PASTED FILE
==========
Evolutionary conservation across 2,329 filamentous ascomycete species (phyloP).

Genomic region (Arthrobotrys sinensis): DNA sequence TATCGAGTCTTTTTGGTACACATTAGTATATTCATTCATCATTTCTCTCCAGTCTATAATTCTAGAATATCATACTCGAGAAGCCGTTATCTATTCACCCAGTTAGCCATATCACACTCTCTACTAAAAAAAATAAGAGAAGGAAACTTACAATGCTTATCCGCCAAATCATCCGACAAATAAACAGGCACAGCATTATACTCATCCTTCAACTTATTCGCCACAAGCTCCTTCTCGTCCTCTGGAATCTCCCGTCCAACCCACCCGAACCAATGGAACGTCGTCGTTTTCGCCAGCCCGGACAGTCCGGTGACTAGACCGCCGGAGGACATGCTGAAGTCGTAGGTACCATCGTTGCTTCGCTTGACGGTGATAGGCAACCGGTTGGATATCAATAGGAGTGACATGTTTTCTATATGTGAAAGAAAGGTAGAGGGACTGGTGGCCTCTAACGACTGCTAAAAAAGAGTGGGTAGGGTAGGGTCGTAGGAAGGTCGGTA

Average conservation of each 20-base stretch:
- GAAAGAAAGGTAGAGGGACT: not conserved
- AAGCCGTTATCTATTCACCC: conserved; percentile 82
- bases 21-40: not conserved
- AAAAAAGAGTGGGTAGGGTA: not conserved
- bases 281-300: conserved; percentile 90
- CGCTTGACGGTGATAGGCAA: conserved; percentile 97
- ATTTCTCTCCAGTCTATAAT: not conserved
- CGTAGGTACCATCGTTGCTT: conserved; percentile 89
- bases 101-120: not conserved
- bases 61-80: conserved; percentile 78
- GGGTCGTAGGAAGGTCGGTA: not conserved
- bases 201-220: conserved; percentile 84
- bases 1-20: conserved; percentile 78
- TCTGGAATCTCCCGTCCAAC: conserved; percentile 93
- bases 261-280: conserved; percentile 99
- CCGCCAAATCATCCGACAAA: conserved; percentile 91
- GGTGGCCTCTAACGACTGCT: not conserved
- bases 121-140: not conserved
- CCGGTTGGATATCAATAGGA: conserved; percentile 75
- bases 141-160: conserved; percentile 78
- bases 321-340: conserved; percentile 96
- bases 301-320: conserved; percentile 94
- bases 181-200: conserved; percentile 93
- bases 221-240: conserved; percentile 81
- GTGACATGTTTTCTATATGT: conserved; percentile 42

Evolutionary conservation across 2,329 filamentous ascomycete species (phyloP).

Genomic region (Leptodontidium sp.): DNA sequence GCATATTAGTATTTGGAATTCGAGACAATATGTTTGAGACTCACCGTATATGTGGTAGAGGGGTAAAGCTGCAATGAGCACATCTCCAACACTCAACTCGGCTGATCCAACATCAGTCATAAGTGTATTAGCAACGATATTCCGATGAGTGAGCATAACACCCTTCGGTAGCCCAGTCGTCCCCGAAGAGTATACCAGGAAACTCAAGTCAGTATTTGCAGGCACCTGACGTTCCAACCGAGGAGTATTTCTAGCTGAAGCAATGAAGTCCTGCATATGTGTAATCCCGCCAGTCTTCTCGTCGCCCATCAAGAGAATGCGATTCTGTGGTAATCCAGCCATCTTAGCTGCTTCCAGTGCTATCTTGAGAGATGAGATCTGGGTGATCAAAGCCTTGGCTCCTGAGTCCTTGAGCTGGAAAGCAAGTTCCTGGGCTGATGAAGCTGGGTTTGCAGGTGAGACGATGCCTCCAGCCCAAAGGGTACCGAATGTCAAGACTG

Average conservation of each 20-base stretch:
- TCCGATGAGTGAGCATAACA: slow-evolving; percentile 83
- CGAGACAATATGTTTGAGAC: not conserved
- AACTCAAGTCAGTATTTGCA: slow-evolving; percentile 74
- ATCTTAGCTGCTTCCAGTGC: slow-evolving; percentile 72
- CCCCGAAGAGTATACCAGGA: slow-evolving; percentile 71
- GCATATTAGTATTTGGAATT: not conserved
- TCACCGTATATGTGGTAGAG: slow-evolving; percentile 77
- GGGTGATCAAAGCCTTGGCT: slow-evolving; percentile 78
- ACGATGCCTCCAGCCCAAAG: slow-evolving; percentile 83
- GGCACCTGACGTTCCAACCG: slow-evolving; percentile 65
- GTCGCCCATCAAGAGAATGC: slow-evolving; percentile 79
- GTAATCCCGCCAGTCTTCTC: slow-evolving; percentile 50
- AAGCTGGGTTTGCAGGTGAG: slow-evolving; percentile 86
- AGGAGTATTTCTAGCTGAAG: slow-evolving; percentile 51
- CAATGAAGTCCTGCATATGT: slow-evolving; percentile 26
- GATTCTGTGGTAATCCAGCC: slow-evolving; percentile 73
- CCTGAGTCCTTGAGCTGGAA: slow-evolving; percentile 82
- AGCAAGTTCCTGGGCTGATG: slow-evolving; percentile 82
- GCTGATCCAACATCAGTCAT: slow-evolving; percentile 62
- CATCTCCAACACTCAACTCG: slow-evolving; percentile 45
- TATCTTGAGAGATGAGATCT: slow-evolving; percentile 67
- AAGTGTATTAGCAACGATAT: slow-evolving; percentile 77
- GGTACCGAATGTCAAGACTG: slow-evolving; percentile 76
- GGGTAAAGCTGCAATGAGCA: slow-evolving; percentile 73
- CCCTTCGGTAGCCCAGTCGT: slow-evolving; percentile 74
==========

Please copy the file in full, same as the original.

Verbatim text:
Evolutionary conservation across 2,329 filamentous ascomycete species (phyloP).

Genomic region (Arthrobotrys sinensis): DNA sequence TATCGAGTCTTTTTGGTACACATTAGTATATTCATTCATCATTTCTCTCCAGTCTATAATTCTAGAATATCATACTCGAGAAGCCGTTATCTATTCACCCAGTTAGCCATATCACACTCTCTACTAAAAAAAATAAGAGAAGGAAACTTACAATGCTTATCCGCCAAATCATCCGACAAATAAACAGGCACAGCATTATACTCATCCTTCAACTTATTCGCCACAAGCTCCTTCTCGTCCTCTGGAATCTCCCGTCCAACCCACCCGAACCAATGGAACGTCGTCGTTTTCGCCAGCCCGGACAGTCCGGTGACTAGACCGCCGGAGGACATGCTGAAGTCGTAGGTACCATCGTTGCTTCGCTTGACGGTGATAGGCAACCGGTTGGATATCAATAGGAGTGACATGTTTTCTATATGTGAAAGAAAGGTAGAGGGACTGGTGGCCTCTAACGACTGCTAAAAAAGAGTGGGTAGGGTAGGGTCGTAGGAAGGTCGGTA

Average conservation of each 20-base stretch:
- GAAAGAAAGGTAGAGGGACT: not conserved
- AAGCCGTTATCTATTCACCC: conserved; percentile 82
- bases 21-40: not conserved
- AAAAAAGAGTGGGTAGGGTA: not conserved
- bases 281-300: conserved; percentile 90
- CGCTTGACGGTGATAGGCAA: conserved; percentile 97
- ATTTCTCTCCAGTCTATAAT: not conserved
- CGTAGGTACCATCGTTGCTT: conserved; percentile 89
- bases 101-120: not conserved
- bases 61-80: conserved; percentile 78
- GGGTCGTAGGAAGGTCGGTA: not conserved
- bases 201-220: conserved; percentile 84
- bases 1-20: conserved; percentile 78
- TCTGGAATCTCCCGTCCAAC: conserved; percentile 93
- bases 261-280: conserved; percentile 99
- CCGCCAAATCATCCGACAAA: conserved; percentile 91
- GGTGGCCTCTAACGACTGCT: not conserved
- bases 121-140: not conserved
- CCGGTTGGATATCAATAGGA: conserved; percentile 75
- bases 141-160: conserved; percentile 78
- bases 321-340: conserved; percentile 96
- bases 301-320: conserved; percentile 94
- bases 181-200: conserved; percentile 93
- bases 221-240: conserved; percentile 81
- GTGACATGTTTTCTATATGT: conserved; percentile 42

Evolutionary conservation across 2,329 filamentous ascomycete species (phyloP).

Genomic region (Leptodontidium sp.): DNA sequence GCATATTAGTATTTGGAATTCGAGACAATATGTTTGAGACTCACCGTATATGTGGTAGAGGGGTAAAGCTGCAATGAGCACATCTCCAACACTCAACTCGGCTGATCCAACATCAGTCATAAGTGTATTAGCAACGATATTCCGATGAGTGAGCATAACACCCTTCGGTAGCCCAGTCGTCCCCGAAGAGTATACCAGGAAACTCAAGTCAGTATTTGCAGGCACCTGACGTTCCAACCGAGGAGTATTTCTAGCTGAAGCAATGAAGTCCTGCATATGTGTAATCCCGCCAGTCTTCTCGTCGCCCATCAAGAGAATGCGATTCTGTGGTAATCCAGCCATCTTAGCTGCTTCCAGTGCTATCTTGAGAGATGAGATCTGGGTGATCAAAGCCTTGGCTCCTGAGTCCTTGAGCTGGAAAGCAAGTTCCTGGGCTGATGAAGCTGGGTTTGCAGGTGAGACGATGCCTCCAGCCCAAAGGGTACCGAATGTCAAGACTG

Average conservation of each 20-base stretch:
- TCCGATGAGTGAGCATAACA: slow-evolving; percentile 83
- CGAGACAATATGTTTGAGAC: not conserved
- AACTCAAGTCAGTATTTGCA: slow-evolving; percentile 74
- ATCTTAGCTGCTTCCAGTGC: slow-evolving; percentile 72
- CCCCGAAGAGTATACCAGGA: slow-evolving; percentile 71
- GCATATTAGTATTTGGAATT: not conserved
- TCACCGTATATGTGGTAGAG: slow-evolving; percentile 77
- GGGTGATCAAAGCCTTGGCT: slow-evolving; percentile 78
- ACGATGCCTCCAGCCCAAAG: slow-evolving; percentile 83
- GGCACCTGACGTTCCAACCG: slow-evolving; percentile 65
- GTCGCCCATCAAGAGAATGC: slow-evolving; percentile 79
- GTAATCCCGCCAGTCTTCTC: slow-evolving; percentile 50
- AAGCTGGGTTTGCAGGTGAG: slow-evolving; percentile 86
- AGGAGTATTTCTAGCTGAAG: slow-evolving; percentile 51
- CAATGAAGTCCTGCATATGT: slow-evolving; percentile 26
- GATTCTGTGGTAATCCAGCC: slow-evolving; percentile 73
- CCTGAGTCCTTGAGCTGGAA: slow-evolving; percentile 82
- AGCAAGTTCCTGGGCTGATG: slow-evolving; percentile 82
- GCTGATCCAACATCAGTCAT: slow-evolving; percentile 62
- CATCTCCAACACTCAACTCG: slow-evolving; percentile 45
- TATCTTGAGAGATGAGATCT: slow-evolving; percentile 67
- AAGTGTATTAGCAACGATAT: slow-evolving; percentile 77
- GGTACCGAATGTCAAGACTG: slow-evolving; percentile 76
- GGGTAAAGCTGCAATGAGCA: slow-evolving; percentile 73
- CCCTTCGGTAGCCCAGTCGT: slow-evolving; percentile 74